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Bears trying to put pieces back together
By Bob LeGere | Daily Herald Staff

Chicago Bears offensive coordinator Mike Martz


Associated Press

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Published: 10/4/2010 7:16 PM | Updated: 10/4/2010 10:26 PM

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The Bears' offense fell apart against the New York Giants at the Meadowlands, and now it must be put back together in time for Sunday's road game against the Carolina Panthers.

That might appear to be too ambitious of a project for six days.

But Monday, after watching the horror flick that was the game film, coach Lovie Smith warned against overreacting to one bad outing, even if it was world-class bad.

"We've played four games, and we've lost one," Smith said. "Let's not panic around here. Let's look at reality. We're 3-1, and our offense has done a lot of good things. (Sunday) night we didn't get it done. It's no more than that."

But the numbers paint a horrific picture, and it goes way beyond the NFL-record 9 sacks the Bears allowed in the first half Sunday night.

The offense had just 110 total yards, the third straight week in which the production diminished. Unable to protect the quarterback or make inroads in the run game, the Bears had just 6 first downs.

They were 0-for-13 on third down and gained just 22 yards on 29 plays in the first half and a total of 39 yards on their first 36 snaps. The Bears didn't run a play in Giants territory until midway through the third quarter.

"The NFL is a humbling business," center Olin Kreutz said. "It always has been. Those guys are great players across the way. Sometimes you get your (butt) kicked, and we did."

Kreutz suggested the Bears adopt the mind-set that seemed to work for the Giants a week after they were roughed up by Tennessee 29-10.

"Teams get desperate," Kreutz said. "Tennessee got real physical with the Giants, so we knew coming in that they (would) get real physical with us, and we didn't answer the bell.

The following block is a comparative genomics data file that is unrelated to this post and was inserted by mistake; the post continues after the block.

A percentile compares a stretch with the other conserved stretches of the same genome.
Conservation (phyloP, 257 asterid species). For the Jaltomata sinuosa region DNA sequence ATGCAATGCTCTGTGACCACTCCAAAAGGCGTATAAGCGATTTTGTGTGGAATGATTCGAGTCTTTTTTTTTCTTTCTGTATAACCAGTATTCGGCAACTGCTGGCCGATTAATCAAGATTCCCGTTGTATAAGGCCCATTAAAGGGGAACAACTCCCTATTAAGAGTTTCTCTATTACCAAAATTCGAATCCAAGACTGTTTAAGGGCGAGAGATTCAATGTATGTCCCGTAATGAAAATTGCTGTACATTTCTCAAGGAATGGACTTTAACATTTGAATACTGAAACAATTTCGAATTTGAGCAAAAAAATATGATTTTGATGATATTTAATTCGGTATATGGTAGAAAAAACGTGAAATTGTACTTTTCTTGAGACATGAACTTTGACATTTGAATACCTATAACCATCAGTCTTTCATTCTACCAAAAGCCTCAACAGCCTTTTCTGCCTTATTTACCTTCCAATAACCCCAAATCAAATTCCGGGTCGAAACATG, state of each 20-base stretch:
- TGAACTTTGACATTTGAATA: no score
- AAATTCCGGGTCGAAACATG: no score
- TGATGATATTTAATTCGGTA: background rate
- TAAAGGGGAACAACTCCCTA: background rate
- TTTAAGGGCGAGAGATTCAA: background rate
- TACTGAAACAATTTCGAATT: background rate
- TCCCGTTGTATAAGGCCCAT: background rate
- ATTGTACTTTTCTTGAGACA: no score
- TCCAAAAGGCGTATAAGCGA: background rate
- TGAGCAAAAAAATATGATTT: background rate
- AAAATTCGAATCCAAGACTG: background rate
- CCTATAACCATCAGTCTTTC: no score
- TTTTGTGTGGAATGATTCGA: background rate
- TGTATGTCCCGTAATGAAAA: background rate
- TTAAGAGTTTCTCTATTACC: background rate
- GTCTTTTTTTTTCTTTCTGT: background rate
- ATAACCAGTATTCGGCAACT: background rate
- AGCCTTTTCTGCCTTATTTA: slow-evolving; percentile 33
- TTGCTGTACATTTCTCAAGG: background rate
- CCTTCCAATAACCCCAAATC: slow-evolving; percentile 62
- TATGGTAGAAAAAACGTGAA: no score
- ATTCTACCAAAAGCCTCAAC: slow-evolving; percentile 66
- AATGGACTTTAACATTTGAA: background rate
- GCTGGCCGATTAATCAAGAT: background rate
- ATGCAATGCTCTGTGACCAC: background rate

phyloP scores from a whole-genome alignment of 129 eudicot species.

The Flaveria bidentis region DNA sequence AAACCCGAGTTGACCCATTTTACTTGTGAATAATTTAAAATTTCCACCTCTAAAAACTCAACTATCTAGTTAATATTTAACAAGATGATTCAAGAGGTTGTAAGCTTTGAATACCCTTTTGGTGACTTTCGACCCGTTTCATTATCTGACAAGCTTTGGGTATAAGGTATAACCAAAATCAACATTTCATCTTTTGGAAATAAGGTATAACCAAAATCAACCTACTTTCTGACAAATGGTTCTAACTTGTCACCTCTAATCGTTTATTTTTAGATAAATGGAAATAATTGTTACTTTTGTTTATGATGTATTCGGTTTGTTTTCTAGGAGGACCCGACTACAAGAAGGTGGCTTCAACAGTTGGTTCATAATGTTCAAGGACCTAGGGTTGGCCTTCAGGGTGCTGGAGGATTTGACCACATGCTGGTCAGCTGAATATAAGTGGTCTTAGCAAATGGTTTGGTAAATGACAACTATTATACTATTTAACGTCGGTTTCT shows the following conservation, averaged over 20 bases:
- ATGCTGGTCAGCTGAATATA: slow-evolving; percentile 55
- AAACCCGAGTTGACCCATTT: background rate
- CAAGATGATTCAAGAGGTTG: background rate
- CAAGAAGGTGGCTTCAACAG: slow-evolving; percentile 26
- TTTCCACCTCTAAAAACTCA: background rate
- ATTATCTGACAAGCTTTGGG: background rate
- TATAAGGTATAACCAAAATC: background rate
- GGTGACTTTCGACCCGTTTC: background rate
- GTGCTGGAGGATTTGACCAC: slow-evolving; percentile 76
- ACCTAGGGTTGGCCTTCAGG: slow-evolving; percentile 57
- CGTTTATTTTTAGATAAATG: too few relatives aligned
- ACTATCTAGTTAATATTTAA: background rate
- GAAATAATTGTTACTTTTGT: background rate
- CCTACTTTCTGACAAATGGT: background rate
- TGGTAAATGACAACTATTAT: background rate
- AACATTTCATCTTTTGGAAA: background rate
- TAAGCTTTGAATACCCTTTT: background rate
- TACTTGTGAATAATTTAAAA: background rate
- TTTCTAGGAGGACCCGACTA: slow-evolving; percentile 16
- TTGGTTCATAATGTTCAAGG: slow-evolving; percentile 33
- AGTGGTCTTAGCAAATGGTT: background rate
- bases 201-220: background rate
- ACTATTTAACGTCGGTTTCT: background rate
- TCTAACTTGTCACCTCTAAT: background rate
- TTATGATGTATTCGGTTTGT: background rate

"They played desperate. It meant more to them, it seemed like, than it meant to us. Next time we have to step up to that challenge."

The Bears also have to get healthier.

It's too early to tell if quarterback Jay Cutler will be able to bounce back from the concussion that knocked him out of the Giants game at halftime.

There's a good chance he will miss at least one game, meaning a decision will have to be made to go with Todd Collins or Caleb Hanie.

Given the state of the offensive line and the way it was manhandled by the Giants, the younger, more athletic and more mobile Hanie might be the wiser choice, even though he's currently the No. 3.

Collins said the neck stinger he suffered Sunday shouldn't keep him out of the Panthers game.

Presenting the threat of a run game would make everyone's job easier.

It's easy to criticize the Bears' average gain of 3.3 yards on running plays. But they've made no commitment to the ground game, calling just 53 run plays in three games.

For the first three weeks of the season, it seemed they didn't need a running game, but Sunday's debacle has changed that thinking.

"We do need to get the running game going," Smith said. "But we need to get them both going. You've got to be able to do both in the league to win."

That might be difficult until the offensive line gets healthier.

Left tackle Chris Williams hasn't played since suffering a hamstring injury on the opening possession of Game 2, right guard Lance Louis did not play in the second half Sunday because of a knee injury, and left guard Roberto Garza is playing on a bad knee.

The Bears had masked the loss of Williams the past two weeks with solid play from Frank Omiyale, who moved from right tackle to left tackle, and Kevin Shaffer, who stepped in for Omiyale.

But both players were exposed Sunday.

The Giants got 3 sacks each from left end Justin Tuck and right end Osi Umenyiora. Maybe they miss Williams more than they knew.

"Going into the season, we had him penciled in as our starting left tackle," Smith said. "So it's got to be a positive once we get him back. He's making progress, (but) hamstrings take time. We will welcome him back with open arms."

But Williams isn't expected back for the Panthers game. Louis appears doubtful, since he was unable to return Sunday, and Garza's health couldn't have improved under the Giants' onslaught.

It may take more than one week to put the Bears' offense back together again.

Follow Bob LeGere's Bears reports via Twitter@BobLeGere. Check out his blog, Bear Essentials at